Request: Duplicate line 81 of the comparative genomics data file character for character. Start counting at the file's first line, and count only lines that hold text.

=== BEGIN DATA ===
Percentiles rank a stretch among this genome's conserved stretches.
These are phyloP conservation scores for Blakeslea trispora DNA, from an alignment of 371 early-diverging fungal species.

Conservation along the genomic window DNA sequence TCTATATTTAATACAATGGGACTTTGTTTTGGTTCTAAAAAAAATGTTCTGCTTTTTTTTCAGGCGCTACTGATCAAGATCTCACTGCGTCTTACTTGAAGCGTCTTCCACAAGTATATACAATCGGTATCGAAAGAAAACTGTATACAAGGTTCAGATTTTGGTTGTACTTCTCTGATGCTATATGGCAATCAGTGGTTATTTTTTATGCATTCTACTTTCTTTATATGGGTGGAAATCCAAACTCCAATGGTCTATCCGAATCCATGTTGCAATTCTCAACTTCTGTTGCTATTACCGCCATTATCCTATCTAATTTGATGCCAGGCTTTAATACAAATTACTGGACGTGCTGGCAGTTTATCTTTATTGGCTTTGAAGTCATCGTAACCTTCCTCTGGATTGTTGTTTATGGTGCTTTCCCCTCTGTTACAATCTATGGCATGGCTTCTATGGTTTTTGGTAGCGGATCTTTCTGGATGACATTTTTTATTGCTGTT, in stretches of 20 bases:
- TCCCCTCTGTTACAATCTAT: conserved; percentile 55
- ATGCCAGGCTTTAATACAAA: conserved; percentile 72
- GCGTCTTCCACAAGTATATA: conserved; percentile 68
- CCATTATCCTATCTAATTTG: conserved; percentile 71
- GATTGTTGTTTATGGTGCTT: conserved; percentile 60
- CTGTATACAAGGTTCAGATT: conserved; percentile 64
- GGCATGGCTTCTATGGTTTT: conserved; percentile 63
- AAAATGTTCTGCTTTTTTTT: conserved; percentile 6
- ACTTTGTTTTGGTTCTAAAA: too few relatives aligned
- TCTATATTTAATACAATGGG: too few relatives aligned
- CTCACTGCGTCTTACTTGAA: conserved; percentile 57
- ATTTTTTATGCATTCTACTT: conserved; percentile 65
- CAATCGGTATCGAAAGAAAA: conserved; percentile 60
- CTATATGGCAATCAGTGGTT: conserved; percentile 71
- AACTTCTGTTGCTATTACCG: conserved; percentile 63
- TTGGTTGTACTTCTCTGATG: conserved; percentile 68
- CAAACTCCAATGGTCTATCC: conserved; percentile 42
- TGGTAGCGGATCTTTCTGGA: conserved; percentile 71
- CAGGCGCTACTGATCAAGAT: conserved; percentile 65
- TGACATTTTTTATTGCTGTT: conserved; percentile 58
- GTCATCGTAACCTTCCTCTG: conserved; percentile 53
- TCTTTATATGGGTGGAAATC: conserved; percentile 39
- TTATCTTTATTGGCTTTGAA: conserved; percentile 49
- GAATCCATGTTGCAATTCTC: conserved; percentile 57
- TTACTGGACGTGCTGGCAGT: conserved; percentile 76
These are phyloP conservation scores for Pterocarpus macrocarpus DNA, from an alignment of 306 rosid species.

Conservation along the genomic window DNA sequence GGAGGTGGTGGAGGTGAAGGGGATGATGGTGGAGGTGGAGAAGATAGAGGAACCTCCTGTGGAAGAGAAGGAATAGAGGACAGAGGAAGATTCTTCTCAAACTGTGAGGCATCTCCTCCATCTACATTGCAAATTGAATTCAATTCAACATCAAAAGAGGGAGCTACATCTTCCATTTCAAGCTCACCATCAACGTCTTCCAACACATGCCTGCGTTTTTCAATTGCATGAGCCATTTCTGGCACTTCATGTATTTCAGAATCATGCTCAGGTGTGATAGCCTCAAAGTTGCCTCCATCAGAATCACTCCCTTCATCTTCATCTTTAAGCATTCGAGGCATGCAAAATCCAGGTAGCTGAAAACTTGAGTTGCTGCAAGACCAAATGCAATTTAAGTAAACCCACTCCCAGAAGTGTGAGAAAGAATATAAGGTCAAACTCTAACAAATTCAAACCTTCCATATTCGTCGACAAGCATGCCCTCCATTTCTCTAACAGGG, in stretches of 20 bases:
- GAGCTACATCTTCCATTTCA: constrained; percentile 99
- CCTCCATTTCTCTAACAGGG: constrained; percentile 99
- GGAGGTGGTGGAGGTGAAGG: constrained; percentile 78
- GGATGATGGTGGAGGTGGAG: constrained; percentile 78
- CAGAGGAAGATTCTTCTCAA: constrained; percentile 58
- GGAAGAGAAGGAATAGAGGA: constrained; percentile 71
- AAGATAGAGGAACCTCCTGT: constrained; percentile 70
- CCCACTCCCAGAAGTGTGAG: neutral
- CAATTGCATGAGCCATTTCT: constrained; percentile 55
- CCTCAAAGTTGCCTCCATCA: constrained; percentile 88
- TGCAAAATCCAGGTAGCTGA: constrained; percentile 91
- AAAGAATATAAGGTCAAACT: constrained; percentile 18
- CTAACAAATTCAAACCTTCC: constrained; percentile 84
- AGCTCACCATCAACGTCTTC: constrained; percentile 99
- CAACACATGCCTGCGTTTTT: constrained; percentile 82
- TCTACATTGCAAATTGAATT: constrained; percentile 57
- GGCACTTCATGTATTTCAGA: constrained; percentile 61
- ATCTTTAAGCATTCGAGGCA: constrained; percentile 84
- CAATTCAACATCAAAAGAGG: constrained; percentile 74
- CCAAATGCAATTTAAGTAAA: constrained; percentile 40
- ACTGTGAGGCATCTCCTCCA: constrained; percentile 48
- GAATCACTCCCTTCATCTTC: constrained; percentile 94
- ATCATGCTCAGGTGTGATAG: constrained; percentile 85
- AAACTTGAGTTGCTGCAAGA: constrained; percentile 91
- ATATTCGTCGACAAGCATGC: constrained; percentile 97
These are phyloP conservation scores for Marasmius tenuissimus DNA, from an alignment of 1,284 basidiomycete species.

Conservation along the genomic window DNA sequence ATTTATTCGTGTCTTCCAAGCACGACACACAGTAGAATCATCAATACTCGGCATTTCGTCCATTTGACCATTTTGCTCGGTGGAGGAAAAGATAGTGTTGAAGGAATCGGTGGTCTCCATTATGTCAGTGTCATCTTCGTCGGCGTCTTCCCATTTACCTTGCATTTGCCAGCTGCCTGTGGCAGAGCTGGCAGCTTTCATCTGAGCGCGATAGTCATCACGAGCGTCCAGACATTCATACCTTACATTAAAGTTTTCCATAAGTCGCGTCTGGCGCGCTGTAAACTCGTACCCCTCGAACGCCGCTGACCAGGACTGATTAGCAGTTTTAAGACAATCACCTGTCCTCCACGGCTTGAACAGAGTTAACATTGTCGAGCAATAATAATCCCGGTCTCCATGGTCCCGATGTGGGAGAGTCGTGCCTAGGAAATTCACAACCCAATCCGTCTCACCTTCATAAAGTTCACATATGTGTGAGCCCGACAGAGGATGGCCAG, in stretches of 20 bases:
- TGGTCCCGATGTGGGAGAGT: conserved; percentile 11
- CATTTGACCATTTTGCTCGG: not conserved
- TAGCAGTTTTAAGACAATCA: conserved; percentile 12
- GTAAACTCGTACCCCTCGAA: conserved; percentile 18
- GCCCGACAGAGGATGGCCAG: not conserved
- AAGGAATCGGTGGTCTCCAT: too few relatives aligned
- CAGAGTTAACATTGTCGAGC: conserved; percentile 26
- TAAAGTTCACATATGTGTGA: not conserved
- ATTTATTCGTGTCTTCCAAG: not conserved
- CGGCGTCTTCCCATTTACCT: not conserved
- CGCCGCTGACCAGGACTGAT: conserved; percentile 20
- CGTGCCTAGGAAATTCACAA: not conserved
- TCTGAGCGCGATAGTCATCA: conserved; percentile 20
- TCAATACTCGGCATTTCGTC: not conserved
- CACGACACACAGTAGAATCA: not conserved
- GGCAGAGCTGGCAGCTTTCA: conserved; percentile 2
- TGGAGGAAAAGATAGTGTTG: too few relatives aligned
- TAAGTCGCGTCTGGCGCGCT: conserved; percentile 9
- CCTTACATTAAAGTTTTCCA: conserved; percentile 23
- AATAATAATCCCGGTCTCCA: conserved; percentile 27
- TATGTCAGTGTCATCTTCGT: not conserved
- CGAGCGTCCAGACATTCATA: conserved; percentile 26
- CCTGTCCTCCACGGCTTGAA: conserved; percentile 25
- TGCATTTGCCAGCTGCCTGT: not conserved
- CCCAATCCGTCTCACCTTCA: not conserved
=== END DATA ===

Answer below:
- TGCATTTGCCAGCTGCCTGT: not conserved